The latest revisions acknowledge the gaps of the d20 as a base die for every roll and embraces it as the physics of this game. It represents all the variables of any given situation, those miniscule events beyond any character's control. You could be the most experienced warrior known from here to the elven kingdoms, but that doesn't make you immune to accidentally stumbling on uneven ground as you lunge with your sword and miss completely. It doesn't mean a sudden gust of wind shifts the bullet oh so slightly to the left and whizzes past your target. And what's to say you're having a hard time remembering the combination to the vault because you've got that damn song stuck in your head? To that end, using the d20 as the base die is perfect for the job because it's the same chance ALL CHARACTERS have to complete a given task. Every other dice which follows is your training, which can help overcome those gaps in judgement.
Such concepts can be little comfort when you, as a player, are having one of those nights where the d20 is more like a d10 with a -5 penalty. Players should have the benefit to gain an advantage every now and then to offset a bad dice roll, especially when their prized character's survival is at stake.
Optional Rule: Improving the Odds
Nuts to rephrasing it, let's just post a quote right here, shall we?
Still, there are ways around the loopholes of a single base die, aside from boosts (see Boosts on page 19). Once per series, your character can attempt one of the following efforts. Certain events may prevent one or all of these optional devices; your Director has the final word on these matters.
Aid: Everyone needs a little help from their friends. An ally can aid your character’s attempt by rolling 1d20 base dice at the same time as your roll; you can substitute one of your base dice with the ally’s. Unless the ally uses an option with a listed range, he or she must be adjacent to your character. The ally gains a -3 minor penalty towards their next roll.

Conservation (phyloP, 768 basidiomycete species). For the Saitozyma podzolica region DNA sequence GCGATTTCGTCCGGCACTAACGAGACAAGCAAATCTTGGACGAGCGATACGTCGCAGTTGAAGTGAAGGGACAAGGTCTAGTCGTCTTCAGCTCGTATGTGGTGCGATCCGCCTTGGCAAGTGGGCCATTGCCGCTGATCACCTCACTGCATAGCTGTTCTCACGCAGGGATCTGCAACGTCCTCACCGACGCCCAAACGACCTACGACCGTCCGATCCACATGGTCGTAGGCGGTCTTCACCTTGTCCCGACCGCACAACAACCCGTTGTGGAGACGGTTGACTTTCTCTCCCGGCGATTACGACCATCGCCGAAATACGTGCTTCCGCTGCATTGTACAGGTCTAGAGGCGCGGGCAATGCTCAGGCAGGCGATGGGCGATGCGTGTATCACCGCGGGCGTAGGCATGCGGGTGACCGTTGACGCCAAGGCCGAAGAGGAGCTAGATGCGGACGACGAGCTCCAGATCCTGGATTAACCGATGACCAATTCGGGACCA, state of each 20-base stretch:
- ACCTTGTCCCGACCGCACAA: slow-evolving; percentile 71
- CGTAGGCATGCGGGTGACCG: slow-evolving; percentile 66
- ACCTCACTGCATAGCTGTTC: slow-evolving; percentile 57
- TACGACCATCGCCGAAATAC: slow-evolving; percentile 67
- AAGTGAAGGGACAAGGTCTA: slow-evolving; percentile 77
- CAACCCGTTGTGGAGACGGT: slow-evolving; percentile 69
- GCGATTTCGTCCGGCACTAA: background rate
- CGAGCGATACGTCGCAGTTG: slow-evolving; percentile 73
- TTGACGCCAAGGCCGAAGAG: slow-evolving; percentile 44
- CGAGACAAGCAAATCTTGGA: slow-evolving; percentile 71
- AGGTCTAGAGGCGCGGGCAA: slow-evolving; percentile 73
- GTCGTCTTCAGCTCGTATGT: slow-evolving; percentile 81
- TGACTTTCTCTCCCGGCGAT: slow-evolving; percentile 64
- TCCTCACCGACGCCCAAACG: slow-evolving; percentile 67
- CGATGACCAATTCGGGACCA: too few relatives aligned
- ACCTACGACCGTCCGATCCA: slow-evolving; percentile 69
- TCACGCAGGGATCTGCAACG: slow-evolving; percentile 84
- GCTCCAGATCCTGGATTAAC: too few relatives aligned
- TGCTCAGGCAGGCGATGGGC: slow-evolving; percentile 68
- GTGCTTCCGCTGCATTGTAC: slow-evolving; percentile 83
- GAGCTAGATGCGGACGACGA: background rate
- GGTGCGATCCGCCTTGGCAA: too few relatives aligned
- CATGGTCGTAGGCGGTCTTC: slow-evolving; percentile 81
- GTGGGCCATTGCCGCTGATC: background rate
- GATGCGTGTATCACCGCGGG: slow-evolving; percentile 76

Default: Eager to avoid a low roll, you may choose to default a single base die to a result of 10. Your character gains a blunder(*).
Prepare: At the start of a new series, you can roll 1d20 base dice and record the result. This practice is known as preparing. You can substitute a single base die for your prepared result. You must use a Free option.* A blunder is the cost of straining your character, commonly through exploding bonus dice and failing a stunt roll. When your character gains a blunder, one stat, skill, or power applied to that roll is nullified until the end of the fight or challenge.
Each of these possibilities come from actual suggestions made during the last couple months of playtesting. Since I couldn't pick one I liked more, I decided to use all three of them, though only one can be applied by each character. Aiding an ally comes with a minor penalty because this game is designed to encourage teamwork with few restrictions; preparing only costs a Free option because that stored d20 could still be a 5. Defaulting is a big cheat, IMO, and currently sits as the only time a player can say "Fuck it!" to change the result to something mildly higher. Not great, just higher.
What's to say there can't be another possibility? Maybe you want to roll 2d10 instead of 1d20. I've seen some people use a d10 and a d6 to substitute a d20... somehow. But these can be optional possibilities made available to certain groups who like their games a certain way or shudder at the sight of a d20 like Fraser does. If I'm going to create a truly universal system, these mechanics have to withstand the barrage of criticism and cynicism that's made the Internet famous.